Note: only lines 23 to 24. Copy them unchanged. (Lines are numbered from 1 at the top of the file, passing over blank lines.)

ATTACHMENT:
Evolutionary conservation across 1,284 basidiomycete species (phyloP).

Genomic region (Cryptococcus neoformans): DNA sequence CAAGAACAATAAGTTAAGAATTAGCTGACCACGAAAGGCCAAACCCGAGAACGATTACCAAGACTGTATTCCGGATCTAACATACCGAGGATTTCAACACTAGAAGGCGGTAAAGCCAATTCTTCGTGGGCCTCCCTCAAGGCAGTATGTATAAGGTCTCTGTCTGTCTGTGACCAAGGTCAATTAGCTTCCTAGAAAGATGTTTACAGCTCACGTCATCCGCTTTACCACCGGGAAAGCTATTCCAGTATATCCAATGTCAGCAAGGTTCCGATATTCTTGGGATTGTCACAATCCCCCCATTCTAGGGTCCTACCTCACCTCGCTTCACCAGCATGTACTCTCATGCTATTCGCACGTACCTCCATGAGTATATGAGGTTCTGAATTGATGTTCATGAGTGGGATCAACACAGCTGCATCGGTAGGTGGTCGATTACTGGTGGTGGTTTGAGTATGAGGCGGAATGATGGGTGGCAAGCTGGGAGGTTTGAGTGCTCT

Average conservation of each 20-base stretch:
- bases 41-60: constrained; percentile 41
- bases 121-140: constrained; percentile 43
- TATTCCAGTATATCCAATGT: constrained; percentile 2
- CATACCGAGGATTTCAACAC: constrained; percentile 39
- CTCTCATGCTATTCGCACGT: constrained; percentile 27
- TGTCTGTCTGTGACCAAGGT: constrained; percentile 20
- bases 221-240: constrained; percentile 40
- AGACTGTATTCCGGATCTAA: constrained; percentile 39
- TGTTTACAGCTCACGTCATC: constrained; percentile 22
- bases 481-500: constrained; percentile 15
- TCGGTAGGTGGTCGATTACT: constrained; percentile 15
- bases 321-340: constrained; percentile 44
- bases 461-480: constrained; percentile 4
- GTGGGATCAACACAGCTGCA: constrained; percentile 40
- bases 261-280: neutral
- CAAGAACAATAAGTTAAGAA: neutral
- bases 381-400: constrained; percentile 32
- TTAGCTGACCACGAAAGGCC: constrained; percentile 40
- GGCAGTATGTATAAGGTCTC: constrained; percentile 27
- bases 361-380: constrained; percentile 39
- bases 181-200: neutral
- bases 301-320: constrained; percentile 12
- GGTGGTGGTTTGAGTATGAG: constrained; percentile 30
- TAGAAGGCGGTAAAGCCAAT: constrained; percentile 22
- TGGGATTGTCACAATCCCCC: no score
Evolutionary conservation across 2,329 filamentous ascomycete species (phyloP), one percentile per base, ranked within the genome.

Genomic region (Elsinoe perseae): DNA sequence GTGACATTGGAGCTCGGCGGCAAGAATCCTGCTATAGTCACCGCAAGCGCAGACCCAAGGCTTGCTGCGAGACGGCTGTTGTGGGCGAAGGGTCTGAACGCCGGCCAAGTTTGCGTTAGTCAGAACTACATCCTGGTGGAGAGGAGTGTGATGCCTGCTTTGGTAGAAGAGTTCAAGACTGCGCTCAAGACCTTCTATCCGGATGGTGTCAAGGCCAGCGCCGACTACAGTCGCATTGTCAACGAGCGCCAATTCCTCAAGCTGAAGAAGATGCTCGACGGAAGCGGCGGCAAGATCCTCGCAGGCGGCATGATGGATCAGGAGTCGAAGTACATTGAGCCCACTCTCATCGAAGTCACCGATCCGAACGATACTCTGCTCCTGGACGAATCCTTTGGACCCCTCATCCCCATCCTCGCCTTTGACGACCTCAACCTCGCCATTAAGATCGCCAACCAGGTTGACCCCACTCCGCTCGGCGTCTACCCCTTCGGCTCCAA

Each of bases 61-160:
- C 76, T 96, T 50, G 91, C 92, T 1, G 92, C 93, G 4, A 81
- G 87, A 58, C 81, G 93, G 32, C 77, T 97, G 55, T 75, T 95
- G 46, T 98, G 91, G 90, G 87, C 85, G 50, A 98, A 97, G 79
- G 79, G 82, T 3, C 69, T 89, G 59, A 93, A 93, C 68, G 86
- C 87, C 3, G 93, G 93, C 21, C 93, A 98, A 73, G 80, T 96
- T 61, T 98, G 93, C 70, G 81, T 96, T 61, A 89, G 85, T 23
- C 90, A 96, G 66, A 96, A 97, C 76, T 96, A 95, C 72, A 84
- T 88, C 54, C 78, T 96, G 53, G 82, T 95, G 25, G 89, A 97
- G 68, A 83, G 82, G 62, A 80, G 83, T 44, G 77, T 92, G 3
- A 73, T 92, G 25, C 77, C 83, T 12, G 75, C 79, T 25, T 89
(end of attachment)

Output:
- bases 361-380: constrained; percentile 39
- bases 181-200: neutral